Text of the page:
ADAM STEVENS: Sure. You know, over the wall in pit stops is a huge part of our sport and has been forever, and we felt like we were underperforming there, and we had an opportunity to swap teams with the 19 since they didn't make the Chase, and they were performing at a higher level than our guys were. It wasn't something we took lightly. We didn't do it for fun. We did it for performance, and we owe it to everybody at Joe Gibbs Racing to make our best effort to win every single race, and that's what that was all about.

You know, how has it gone? We had a couple growing pains on the front side, but by and large we've been top two or three every week on pit times. I feel like we made the right decision. It was a difficult one, but it's been paying off, and I expect to see that again this weekend.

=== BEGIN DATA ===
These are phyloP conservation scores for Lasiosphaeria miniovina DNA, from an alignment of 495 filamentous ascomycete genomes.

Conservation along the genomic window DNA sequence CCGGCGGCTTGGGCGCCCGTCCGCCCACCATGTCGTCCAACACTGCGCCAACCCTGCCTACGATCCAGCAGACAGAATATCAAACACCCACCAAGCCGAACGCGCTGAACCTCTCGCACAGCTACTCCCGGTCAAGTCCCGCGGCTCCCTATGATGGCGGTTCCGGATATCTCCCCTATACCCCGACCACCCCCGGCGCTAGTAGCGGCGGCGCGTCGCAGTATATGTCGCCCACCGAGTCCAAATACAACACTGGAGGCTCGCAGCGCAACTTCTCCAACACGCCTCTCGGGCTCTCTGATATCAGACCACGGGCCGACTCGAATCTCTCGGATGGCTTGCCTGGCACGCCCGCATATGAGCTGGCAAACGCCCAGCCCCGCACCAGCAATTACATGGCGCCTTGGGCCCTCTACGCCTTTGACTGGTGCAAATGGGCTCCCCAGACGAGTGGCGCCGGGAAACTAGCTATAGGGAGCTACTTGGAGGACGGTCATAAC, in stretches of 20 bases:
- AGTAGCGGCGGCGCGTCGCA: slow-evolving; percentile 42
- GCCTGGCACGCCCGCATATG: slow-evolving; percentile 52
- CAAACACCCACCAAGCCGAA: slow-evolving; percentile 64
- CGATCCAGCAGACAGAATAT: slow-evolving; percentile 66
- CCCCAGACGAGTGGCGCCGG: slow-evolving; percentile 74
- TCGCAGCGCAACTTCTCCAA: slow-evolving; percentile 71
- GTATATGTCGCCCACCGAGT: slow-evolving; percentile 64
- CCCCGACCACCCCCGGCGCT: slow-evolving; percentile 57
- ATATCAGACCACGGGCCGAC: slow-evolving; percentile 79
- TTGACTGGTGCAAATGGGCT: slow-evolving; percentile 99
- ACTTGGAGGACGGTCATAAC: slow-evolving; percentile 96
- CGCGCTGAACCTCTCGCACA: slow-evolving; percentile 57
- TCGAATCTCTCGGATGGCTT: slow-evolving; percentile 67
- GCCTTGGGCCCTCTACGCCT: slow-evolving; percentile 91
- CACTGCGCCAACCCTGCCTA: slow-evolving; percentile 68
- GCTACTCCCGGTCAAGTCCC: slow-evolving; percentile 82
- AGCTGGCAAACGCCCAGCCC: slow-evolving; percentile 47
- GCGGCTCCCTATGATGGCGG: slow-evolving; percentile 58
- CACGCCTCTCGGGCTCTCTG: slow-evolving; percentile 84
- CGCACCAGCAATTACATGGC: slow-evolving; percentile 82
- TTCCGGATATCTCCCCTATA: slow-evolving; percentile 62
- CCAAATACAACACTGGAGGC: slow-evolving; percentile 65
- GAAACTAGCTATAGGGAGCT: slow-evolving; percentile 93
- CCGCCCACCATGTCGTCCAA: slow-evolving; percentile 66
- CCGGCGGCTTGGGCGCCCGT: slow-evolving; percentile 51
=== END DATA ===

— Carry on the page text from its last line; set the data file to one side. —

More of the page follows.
Q. Obviously, this race could come down to a restart with two or four or six or ten laps to go. Is there any way to prepare for that, or is that just something you kind of leave in Kyle's hands?

ADAM STEVENS: It's tough. You know, there's not a great way to practice restarts on a weekend. You can't go out there half throttle and roll around and warm your tires and do all the stuff you need to do when people are flying by at 180 miles an hour. I think NASCAR would frown on that. It's all about experience, and experience on this tire, experience on this racetrack and experience in racing in general. You've kind of got to leave it up to the drivers at that point.

Q. What's the most special memory from the 2015 race, and what's the most special thing, memorabilia piece that you walked away with or have that commemorates that night, whether it's the ring or something else that you just kind of took with you from that evening?

ADAM STEVENS: Oh, wow. I haven't put much thought into that one. You know, that was a special year culminated by a special weekend. The race was interesting.